When the first trailer for The Boxtrolls came out, it seemed pretty progressive. The trailer touts the idea that parents come in all shapes, sizes and forms (and yes, sometimes boxes). It intimates that not all families include a mother and a father. I was excited.
The Boxtrolls is based on Alan Snow’s kids novel, Here Be Monsters! It follows in the footsteps of Laika’s previous work (Coraline and ParaNorman) both in its approach to adaptation and in its aesthetic. The plot is quirky and imaginative and features stunning stop-motion animation typical of the studio. Unfortunately, The Boxtrolls just doesn’t have the same charm as its predecessors.
The story takes place in the town of Cheesebridge during Victorian-era England. The boxtrolls live underground in a cavern (and inside cardboard boxes) intricately decorated with the knickknacks they find at night. As for the creatures themselves, they come off as timid but incredibly sweet.
Naturally, they terrify humans. True to form, our pragmatic response is to get rid of the boxtrolls entirely. We quickly learn from aptly named human antagonist Archibald Snatcher (Ben Kingsley) that the boxtrolls have stolen and eaten a little baby. This event spurs Snatcher’s followers into action, gathering under the mantra that all boxtrolls need to be eradicated.
Snatcher has other motives, however. We discover he wants to use the death of the boxtrolls as his ticket out of the lower class and into high society (an elite group known as “The White Hats”). This group is composed mostly of rich, caricatural old men who sit around all day eating nothing but rare stinky cheeses.
Of course, contrary to Snatcher’s rhetoric, the boxtrolls are not monsters. They merely found an orphaned human and decided to raise the baby as one of their own. The child (Isaac Hempstead Wright) is given his very own box to live in labeled “Eggs,” the title from which he takes his name.
The biggest problem with The Boxtrolls is that it simply has too much going on. Directors Graham Annable and Anthony Stacchi send too many messages, including (but not limited to): “don’t let labels define you,” “different isn’t bad” and “it’s not okay to oppress minorities.” These themes confuse one another as they fight for our attention.
These lessons also fall to the wayside in the midst of a twisted and disturbing storyline. While this is ostensibly a children’s movie, as with the very adult Coraline, some children may be deeply scared by some of the more intense scenes. Morevoer, they may not necessarily understand the black humor used to get the audience through these moments. It is a shame the film skews so mature, because the morals the film is trying to impart are certainly important for children to learn.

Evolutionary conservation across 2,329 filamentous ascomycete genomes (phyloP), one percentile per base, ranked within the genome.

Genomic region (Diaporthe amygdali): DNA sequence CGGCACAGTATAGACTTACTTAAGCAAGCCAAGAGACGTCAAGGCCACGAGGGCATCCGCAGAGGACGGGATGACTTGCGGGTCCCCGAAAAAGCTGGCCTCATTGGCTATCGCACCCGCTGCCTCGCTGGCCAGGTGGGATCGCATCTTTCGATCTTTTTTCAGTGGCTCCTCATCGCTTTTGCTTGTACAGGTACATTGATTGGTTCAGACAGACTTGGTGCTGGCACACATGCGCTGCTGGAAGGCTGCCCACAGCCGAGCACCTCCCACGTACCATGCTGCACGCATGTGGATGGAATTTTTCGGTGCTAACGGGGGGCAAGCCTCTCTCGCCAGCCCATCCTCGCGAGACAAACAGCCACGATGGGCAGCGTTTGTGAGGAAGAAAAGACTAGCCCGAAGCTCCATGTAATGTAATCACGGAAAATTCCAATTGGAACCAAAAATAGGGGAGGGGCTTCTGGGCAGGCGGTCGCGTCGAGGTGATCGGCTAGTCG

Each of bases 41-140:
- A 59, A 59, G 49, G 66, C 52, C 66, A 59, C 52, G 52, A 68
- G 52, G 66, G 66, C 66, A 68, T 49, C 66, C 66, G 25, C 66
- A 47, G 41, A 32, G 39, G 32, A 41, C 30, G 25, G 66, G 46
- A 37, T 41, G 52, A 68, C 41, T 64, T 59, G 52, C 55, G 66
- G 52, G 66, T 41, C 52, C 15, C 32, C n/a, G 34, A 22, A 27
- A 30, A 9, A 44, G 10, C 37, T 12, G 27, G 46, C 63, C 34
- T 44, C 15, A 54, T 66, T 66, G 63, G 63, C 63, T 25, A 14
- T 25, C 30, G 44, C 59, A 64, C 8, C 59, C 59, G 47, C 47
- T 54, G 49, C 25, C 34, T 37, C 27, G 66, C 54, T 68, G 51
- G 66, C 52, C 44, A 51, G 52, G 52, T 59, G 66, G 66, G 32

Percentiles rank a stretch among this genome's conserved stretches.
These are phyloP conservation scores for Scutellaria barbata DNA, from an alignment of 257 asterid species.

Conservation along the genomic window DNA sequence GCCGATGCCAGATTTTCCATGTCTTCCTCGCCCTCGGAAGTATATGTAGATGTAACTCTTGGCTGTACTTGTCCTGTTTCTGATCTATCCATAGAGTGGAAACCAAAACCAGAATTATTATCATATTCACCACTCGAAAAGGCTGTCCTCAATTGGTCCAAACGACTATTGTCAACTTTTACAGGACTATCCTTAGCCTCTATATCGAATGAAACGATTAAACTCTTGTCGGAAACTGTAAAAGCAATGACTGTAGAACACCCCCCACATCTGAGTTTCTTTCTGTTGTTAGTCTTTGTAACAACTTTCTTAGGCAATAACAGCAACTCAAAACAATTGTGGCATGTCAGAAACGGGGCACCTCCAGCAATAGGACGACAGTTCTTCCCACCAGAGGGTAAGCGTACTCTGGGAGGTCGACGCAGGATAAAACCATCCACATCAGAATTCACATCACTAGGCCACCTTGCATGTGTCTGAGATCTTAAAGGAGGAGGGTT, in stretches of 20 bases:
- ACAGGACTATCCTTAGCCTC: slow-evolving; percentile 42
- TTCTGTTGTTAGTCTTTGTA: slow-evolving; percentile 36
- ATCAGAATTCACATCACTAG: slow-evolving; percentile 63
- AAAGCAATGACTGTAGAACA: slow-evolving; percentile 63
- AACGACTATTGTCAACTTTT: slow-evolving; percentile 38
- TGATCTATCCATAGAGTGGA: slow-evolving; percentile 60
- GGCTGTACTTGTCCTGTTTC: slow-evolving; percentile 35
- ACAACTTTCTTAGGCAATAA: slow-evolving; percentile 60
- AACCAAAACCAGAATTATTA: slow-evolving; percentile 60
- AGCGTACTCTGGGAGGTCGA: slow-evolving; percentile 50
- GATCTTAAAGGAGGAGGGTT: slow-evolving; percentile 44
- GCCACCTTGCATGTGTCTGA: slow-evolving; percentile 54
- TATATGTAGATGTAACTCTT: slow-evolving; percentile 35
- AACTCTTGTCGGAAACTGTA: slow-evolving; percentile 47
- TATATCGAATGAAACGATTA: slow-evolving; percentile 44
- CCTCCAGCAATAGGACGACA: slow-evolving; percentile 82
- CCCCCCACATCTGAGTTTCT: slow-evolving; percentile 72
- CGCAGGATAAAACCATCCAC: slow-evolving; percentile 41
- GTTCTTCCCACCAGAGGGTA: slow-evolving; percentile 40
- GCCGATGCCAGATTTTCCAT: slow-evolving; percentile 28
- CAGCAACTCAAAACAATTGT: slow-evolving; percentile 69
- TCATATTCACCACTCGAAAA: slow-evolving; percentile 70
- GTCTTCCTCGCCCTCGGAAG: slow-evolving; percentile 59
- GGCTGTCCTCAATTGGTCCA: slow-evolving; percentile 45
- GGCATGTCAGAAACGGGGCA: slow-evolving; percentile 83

The other issue with The Boxtrolls is that the characters are not very unique. Eggs is earnest in his desire to stand up and make things right for the boxtrolls, and his human friend, Winnie (Elle Fanning), is your typical bossy, nosy, smart-mouthed little girl. By contrast, the boxtrolls are lovable and immensely fun to watch. They communicate solely through grunts and chest pounding. Ironically, they deliver more affecting messages of love and empathy than any of the speaking characters.
Though the characters are underdeveloped and the moralism a little overwrought, the movie does have its saving graces. In particular, The Boxtrolls revels in a beautiful score and top-notch animation. These elements help offset the scarier parts of the story with bright sets and a wonderful classical music score.
Composer Dario Marianelli does a fantastic job creating a well-rounded soundtrack for the movie. His music wonderfully matches every mood, playing up the happy moments and while emphasizing tension in the more serious scenes. The vibrant soundtrack adds significant depth to the characters and plot through clever use of leitmotif.
While the world of Cheesebridge is dull and gray – the drabness representing human fear and ignorance – life is bright and happy for the boxtrolls underground. There is meticulous thought put into these handcrafted sets and it shows. The boxtrolls live in a world that reflects their happiness.
Their home is full of colorful bugs and a starry night sky, simulated through scavenged light bulbs, while the only blooming signs of life in Cheesebridge are the colorful cheeses and dresses of the upper class. The dulls palette of the city allow primary colors to stand out. For example, Snatcher and his Boxtroll Exterminators wear red; it is obvious they are the bad guys.
Snatcher’s evil henchmen, Mr. Pickles (Richard Ayoade) and Mr. Trout (Nick Frost), are instant highlights. Their banter over whether they’re the good guys in the story supplies consistent laughs. Ayoade’s natural knack for humor (see his work in The I.T. Crowd or The Mighty Boosh) is especially evident throughout.
Although The Boxtrolls is oddly put together, it’s not enough to ruin the fun – at least for the adults in the audience. In my favorite scene, Eggs and his adoptive boxtroll father, Fish (Dee Bradley Baker), play along to a record with handmade instruments built from scrap. It is The Boxtrolls at its best: a simple, joyous moment that conveys themes of family and music. The film has heart, however misshapen it may be.
Movie Verdict: Meh